In those years, the Bund undertook an action to build up its membership, for the movement had grown. When unemployment was high among the brush–makers, the Bund in Mezritsh, together with the Bund Credit Central in Warsaw, created the “Borster” Producers Cooperative that employed approximately 100 people. The Bund supported its own sports club – “Morgensztern” – for decades, led by the sportsman Avraham Fiterman (Shmuel the knowledgeable's son). For many years, the Bund had its own wind orchestra, led by a student Mytusz Wiedra (Vove Kozene's grandson). For a few decades, a consumers' cooperative existed on Lubliner Street (near Freida Malie's grocery store), where Chaya Rivka (Cukierman) served as the chief purchaser for many years.

Bundist influence grew as both old and young people drew close to the movement. The main powers were: Naftali–Velvel Yankel Peshe Rivka's Gelberg (died in New York), and the engineer Itche Birski (Nosibirski, the son of the owner of the “Bajner” factory on Warsaw

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Highway). Over time, a group of younger people rose to the fore, Yechezkel Sztejn among them. The movement grew and required its own written publication. Yosel Horn, Yechezkel Sztejn, and Herschel Borowski were designated to edit the Bundist publication.

In 1926, a single edition of the “Mezritsh Folks–Zeitung” appeared. After that, a four–page “Arbeter–Informator” was published every two weeks on Moshe Feldman's printing press. Later, the “Mezritsher Arbeter Shtime” began publication at Reb Shaya Yosef Rogoszyk's printing press, where, his son Yankel (living today in America), and the young Nachum Zito (living in Tel Aviv) also worked.

 

The Class Unions

I have read in a series of places that Mezritsh had more than 1,200 brush–workers. The number is not likely exaggerated, though not all brush–workers were union members. Those who worked in the large factories and workshops, such as those of Hirsch Lejb Cytryn, Shimon and Gedalia Wysznia, Meir Simcha Fajerman, Mordechile Sztejn, Lejbel Cukerman, Moshe Cukerman, Shaya Lajzer Pogoszeliec, Simcha and Melech Wajsglas, Manes and Elia Perlman, Byumtche Cytryn, Ziskind “Kozszuszka,” Berl “Polkowonik” (Rosenberg) and others, were all members of the brush–workers' union. Union membership reached 900. Managing the union was never easy.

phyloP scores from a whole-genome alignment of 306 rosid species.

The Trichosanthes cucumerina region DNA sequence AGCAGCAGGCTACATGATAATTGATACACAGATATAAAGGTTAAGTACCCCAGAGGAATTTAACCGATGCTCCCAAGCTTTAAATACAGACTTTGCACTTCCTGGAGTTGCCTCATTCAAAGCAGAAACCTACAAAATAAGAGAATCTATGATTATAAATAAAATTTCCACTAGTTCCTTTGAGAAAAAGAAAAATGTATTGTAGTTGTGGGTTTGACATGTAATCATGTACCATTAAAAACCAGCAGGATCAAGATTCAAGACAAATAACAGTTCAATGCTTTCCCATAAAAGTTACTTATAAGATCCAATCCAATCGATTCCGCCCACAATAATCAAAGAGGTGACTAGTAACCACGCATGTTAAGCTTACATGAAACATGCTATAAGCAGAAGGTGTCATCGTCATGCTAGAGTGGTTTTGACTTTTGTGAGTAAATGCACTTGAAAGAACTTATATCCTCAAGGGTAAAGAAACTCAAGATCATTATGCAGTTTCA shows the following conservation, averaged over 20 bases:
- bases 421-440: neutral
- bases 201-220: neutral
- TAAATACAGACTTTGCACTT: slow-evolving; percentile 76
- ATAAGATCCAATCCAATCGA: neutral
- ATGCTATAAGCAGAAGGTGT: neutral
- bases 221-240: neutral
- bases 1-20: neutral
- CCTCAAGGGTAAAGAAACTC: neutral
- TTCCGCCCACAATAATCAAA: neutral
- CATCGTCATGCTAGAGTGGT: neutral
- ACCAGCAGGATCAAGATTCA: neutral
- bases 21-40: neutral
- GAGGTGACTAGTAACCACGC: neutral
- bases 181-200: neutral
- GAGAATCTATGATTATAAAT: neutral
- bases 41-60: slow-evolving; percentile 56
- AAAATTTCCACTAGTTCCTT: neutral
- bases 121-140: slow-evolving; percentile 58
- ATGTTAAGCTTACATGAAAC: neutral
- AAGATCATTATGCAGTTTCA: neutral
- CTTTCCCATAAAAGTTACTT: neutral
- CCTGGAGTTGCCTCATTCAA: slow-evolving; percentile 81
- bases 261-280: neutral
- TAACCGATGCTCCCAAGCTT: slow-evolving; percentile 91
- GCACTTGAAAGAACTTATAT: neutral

Of course, the large factories and mid–sized workshops had made progress toward better working conditions. [In the workshops of] the so–called “Small Jews” [small workshops] things were much worse for many reasons. There were issues between the workers and manufacturers, and there was no shortage of bickering between them. Any chairman of the brush–workers' union was required to have a great deal of patience, and had to put up with a lot. For example, Motel Ajzensztejn was one of the most popular chairmen of the union between the two world wars. He was trustworthy, well–oriented, smart, and, above all, a first–class worker, whom everyone wanted to have at their side.

The majority of the managing committee was made up of Bundists, but the “Left”, as well as a few of the non–partisan individuals, were also included. It was not easy at general meetings on the eve of, or during, a strike. One had to gird oneself when dealing with the pig–bristle manufacturers. At times, the union sealed collective agreements [involving all the factories], and at other times, there were separate agreements with individual manufacturers. If one had already given in to

[Page 528]

the “meddlers,” the chairman was often [more] stubborn with respect to the “tziplech shobers[14] or the washerwomen and “gatherers.” Chairmen of stature throughout the years included Berke Wernicki and Shoile Edelsztejn.

The secretary of the organization played an important role within the brush–workers' union. This task would occupy entire days. In some years, the secretary was Shepsl Ekerman (Reb Moshe Gedalia Wynszenker's son). For many years, Binyamin Kramasz of Siedlce served as the secretary, and Yaakov Blank (the grandson of Elya Arke) served as the assistant secretary. Today, the latter is an esteemed Jewish teacher and cultural activist in New York. Chaim Milier from Wengrσw, today an important activist in America, served as the secretary immediately prior to the Second World War.

The brush–workers' union made a name for itself, and established a reputation for good organization and struggle. There were months of lockouts and strikes when many working families literally went hungry. The writer Y. Y. Zinger once came to write about the brush–workers, and the writer Alter Kacizne took photographs of the brush–workers' families during the time of the strike. The photos were published in the “The Forward”[15], and later in the anthology A Disappeared World collected by R. Abramovich. Portrayals of the Mezritsh brush– workers and the brush industry were published in a series of newspapers, journals, and books. Jewish poets composed songs about the Mezritsh brush–workers.